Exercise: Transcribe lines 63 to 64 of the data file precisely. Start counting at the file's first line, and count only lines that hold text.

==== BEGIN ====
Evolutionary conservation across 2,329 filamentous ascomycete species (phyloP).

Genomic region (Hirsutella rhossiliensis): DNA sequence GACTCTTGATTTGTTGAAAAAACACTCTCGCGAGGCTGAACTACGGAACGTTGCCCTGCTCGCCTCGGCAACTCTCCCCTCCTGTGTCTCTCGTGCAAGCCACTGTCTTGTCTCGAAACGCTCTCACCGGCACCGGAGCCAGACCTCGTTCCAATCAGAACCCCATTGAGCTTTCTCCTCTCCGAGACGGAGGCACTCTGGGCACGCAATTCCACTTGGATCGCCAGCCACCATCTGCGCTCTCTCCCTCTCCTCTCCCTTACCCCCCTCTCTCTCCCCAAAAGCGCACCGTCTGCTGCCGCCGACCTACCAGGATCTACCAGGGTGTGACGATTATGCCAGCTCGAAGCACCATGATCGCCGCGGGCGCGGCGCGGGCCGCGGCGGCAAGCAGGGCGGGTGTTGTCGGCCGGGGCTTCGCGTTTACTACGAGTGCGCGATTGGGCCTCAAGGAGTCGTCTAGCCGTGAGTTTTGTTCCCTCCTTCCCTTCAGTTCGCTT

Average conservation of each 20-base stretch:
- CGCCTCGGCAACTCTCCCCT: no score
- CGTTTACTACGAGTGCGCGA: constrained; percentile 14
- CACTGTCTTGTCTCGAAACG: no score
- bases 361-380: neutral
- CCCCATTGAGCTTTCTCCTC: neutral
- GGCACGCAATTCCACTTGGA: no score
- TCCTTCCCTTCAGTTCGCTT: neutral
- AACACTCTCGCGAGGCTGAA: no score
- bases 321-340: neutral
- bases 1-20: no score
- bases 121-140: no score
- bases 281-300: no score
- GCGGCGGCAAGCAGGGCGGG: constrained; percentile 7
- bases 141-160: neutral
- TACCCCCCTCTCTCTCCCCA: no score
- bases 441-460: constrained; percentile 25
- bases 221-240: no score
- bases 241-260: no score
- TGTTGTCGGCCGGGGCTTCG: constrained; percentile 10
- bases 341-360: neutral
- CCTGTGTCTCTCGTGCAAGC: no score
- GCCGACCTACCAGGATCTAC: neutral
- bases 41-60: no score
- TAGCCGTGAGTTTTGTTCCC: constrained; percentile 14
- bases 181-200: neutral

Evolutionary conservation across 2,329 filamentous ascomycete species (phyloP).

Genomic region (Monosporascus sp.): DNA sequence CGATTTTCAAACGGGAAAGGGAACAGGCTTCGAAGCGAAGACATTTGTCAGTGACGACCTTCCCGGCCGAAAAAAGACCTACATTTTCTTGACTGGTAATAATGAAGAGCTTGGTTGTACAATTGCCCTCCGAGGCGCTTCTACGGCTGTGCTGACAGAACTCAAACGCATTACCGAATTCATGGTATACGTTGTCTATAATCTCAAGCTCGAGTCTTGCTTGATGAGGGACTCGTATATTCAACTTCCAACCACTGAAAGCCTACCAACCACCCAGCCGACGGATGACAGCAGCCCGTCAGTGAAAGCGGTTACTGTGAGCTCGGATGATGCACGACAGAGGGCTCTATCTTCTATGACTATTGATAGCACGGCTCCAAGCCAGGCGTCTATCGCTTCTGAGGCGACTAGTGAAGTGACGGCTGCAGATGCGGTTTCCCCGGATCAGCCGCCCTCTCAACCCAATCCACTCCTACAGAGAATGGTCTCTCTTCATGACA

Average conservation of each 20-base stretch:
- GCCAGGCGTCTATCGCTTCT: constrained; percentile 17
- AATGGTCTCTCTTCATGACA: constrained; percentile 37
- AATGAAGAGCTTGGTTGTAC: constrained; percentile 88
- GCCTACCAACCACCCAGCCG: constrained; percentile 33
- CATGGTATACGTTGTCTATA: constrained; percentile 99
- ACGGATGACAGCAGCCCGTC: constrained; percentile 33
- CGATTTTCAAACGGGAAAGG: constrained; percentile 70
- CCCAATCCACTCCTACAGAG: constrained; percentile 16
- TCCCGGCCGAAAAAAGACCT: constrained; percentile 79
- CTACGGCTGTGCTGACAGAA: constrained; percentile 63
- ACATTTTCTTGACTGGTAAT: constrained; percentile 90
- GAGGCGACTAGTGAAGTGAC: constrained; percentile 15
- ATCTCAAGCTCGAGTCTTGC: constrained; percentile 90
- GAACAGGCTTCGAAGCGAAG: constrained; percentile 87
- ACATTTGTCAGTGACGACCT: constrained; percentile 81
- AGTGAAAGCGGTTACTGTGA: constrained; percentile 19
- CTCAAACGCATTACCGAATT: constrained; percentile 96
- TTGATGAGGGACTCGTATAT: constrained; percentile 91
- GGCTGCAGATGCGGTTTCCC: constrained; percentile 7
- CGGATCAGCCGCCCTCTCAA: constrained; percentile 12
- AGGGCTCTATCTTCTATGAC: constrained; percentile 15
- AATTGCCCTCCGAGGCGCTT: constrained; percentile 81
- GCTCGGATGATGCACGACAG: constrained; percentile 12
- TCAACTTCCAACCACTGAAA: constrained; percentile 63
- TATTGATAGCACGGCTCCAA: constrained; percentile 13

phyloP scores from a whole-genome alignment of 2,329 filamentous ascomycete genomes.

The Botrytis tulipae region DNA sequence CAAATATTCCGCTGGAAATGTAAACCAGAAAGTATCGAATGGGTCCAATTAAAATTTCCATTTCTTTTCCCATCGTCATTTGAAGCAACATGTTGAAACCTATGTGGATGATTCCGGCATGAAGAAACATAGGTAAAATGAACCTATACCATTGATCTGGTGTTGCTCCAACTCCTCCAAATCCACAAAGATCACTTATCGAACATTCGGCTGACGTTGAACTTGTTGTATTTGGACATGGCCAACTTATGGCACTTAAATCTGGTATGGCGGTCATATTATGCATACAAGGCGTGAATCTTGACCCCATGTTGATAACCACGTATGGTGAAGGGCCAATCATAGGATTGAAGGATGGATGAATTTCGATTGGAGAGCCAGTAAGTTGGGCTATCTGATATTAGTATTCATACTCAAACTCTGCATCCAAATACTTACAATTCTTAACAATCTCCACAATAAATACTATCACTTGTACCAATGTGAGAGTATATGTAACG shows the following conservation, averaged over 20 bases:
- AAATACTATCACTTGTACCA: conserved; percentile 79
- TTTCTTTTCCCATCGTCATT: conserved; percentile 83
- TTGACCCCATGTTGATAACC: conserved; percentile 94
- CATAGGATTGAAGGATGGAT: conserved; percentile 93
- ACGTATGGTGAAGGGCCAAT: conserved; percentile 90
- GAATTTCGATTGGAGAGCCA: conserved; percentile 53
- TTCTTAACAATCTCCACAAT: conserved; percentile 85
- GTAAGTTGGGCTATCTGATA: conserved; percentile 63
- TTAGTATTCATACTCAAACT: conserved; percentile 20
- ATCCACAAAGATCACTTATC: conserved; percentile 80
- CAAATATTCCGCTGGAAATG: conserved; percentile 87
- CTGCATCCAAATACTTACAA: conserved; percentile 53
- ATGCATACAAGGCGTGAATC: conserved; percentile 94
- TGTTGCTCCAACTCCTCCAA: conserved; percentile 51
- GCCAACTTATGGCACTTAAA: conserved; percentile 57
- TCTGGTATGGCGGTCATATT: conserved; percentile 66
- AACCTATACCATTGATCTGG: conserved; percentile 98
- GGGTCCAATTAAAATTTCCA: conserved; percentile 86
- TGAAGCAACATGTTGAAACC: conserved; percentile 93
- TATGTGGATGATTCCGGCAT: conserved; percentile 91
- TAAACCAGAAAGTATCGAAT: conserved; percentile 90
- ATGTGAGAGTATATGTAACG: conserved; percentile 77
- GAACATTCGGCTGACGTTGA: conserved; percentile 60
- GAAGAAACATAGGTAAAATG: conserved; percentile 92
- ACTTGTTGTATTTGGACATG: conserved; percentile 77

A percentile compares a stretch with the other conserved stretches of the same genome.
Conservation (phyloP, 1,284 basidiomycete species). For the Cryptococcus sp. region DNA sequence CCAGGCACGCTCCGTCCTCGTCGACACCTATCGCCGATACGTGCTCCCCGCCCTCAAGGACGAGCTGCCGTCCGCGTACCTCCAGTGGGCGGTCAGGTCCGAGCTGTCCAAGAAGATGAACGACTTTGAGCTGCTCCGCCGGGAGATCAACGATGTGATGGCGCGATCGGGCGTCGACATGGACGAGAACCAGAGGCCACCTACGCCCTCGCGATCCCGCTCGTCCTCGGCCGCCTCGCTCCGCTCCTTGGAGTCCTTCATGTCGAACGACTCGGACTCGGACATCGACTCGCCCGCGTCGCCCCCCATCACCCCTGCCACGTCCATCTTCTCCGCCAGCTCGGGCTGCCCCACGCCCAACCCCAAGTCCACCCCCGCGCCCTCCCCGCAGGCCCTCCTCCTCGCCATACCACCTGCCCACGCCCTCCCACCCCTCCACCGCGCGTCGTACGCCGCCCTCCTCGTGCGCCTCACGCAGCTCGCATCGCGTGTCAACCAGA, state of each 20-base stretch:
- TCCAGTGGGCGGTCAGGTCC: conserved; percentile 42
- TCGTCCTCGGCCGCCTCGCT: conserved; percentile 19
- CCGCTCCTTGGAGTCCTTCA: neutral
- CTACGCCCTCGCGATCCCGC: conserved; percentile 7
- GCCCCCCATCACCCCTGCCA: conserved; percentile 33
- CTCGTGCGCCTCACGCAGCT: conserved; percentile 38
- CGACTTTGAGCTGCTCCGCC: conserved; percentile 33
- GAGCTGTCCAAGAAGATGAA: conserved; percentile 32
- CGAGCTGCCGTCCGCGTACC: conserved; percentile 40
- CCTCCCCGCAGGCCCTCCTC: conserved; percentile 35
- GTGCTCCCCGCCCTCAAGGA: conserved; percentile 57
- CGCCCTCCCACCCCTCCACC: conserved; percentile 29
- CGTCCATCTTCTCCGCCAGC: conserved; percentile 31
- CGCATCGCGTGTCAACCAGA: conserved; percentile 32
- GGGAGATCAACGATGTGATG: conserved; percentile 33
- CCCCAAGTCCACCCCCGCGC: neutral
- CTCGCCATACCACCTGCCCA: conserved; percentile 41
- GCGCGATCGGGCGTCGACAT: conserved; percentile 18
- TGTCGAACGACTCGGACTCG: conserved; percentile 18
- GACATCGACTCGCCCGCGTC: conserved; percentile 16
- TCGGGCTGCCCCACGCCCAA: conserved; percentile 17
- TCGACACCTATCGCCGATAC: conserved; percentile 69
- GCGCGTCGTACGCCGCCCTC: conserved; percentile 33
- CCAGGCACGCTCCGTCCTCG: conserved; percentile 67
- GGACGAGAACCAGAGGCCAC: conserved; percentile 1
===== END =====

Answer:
- ACGTATGGTGAAGGGCCAAT: conserved; percentile 90
- GAATTTCGATTGGAGAGCCA: conserved; percentile 53